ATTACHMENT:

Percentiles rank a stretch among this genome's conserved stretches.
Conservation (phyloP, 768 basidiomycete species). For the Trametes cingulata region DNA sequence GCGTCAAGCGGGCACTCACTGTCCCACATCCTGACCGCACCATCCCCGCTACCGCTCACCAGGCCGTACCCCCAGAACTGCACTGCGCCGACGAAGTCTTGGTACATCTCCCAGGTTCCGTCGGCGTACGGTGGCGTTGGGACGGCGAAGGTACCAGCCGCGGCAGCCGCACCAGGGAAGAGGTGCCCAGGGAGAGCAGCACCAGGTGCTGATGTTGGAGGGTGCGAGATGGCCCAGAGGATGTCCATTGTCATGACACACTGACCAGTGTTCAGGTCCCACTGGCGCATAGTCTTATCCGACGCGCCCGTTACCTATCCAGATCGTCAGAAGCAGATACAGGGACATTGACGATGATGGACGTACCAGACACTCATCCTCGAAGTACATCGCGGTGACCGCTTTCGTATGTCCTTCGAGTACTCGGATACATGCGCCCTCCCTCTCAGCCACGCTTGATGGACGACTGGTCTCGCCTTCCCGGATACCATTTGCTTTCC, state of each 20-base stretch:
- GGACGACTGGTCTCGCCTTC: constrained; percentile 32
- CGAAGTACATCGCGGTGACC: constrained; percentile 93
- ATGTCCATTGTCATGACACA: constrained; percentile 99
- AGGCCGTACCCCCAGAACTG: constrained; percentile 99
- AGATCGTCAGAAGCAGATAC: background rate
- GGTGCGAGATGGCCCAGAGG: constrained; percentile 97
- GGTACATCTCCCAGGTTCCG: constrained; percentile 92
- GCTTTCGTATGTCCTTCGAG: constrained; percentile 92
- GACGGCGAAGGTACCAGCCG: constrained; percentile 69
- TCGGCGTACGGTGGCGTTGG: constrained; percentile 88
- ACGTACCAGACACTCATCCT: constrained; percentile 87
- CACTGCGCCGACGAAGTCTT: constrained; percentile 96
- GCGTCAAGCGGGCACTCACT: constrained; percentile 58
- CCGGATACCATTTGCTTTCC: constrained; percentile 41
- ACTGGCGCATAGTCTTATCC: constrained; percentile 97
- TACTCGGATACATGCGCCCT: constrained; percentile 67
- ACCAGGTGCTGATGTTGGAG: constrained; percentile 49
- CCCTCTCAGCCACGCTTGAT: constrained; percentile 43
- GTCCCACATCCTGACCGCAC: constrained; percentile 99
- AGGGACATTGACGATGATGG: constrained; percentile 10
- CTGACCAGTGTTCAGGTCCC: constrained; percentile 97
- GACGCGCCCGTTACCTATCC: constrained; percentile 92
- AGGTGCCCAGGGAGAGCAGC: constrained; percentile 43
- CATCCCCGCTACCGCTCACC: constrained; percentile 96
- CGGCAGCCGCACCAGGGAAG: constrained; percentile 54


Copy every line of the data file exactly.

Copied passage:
Percentiles rank a stretch among this genome's conserved stretches.
Conservation (phyloP, 768 basidiomycete species). For the Trametes cingulata region DNA sequence GCGTCAAGCGGGCACTCACTGTCCCACATCCTGACCGCACCATCCCCGCTACCGCTCACCAGGCCGTACCCCCAGAACTGCACTGCGCCGACGAAGTCTTGGTACATCTCCCAGGTTCCGTCGGCGTACGGTGGCGTTGGGACGGCGAAGGTACCAGCCGCGGCAGCCGCACCAGGGAAGAGGTGCCCAGGGAGAGCAGCACCAGGTGCTGATGTTGGAGGGTGCGAGATGGCCCAGAGGATGTCCATTGTCATGACACACTGACCAGTGTTCAGGTCCCACTGGCGCATAGTCTTATCCGACGCGCCCGTTACCTATCCAGATCGTCAGAAGCAGATACAGGGACATTGACGATGATGGACGTACCAGACACTCATCCTCGAAGTACATCGCGGTGACCGCTTTCGTATGTCCTTCGAGTACTCGGATACATGCGCCCTCCCTCTCAGCCACGCTTGATGGACGACTGGTCTCGCCTTCCCGGATACCATTTGCTTTCC, state of each 20-base stretch:
- GGACGACTGGTCTCGCCTTC: constrained; percentile 32
- CGAAGTACATCGCGGTGACC: constrained; percentile 93
- ATGTCCATTGTCATGACACA: constrained; percentile 99
- AGGCCGTACCCCCAGAACTG: constrained; percentile 99
- AGATCGTCAGAAGCAGATAC: background rate
- GGTGCGAGATGGCCCAGAGG: constrained; percentile 97
- GGTACATCTCCCAGGTTCCG: constrained; percentile 92
- GCTTTCGTATGTCCTTCGAG: constrained; percentile 92
- GACGGCGAAGGTACCAGCCG: constrained; percentile 69
- TCGGCGTACGGTGGCGTTGG: constrained; percentile 88
- ACGTACCAGACACTCATCCT: constrained; percentile 87
- CACTGCGCCGACGAAGTCTT: constrained; percentile 96
- GCGTCAAGCGGGCACTCACT: constrained; percentile 58
- CCGGATACCATTTGCTTTCC: constrained; percentile 41
- ACTGGCGCATAGTCTTATCC: constrained; percentile 97
- TACTCGGATACATGCGCCCT: constrained; percentile 67
- ACCAGGTGCTGATGTTGGAG: constrained; percentile 49
- CCCTCTCAGCCACGCTTGAT: constrained; percentile 43
- GTCCCACATCCTGACCGCAC: constrained; percentile 99
- AGGGACATTGACGATGATGG: constrained; percentile 10
- CTGACCAGTGTTCAGGTCCC: constrained; percentile 97
- GACGCGCCCGTTACCTATCC: constrained; percentile 92
- AGGTGCCCAGGGAGAGCAGC: constrained; percentile 43
- CATCCCCGCTACCGCTCACC: constrained; percentile 96
- CGGCAGCCGCACCAGGGAAG: constrained; percentile 54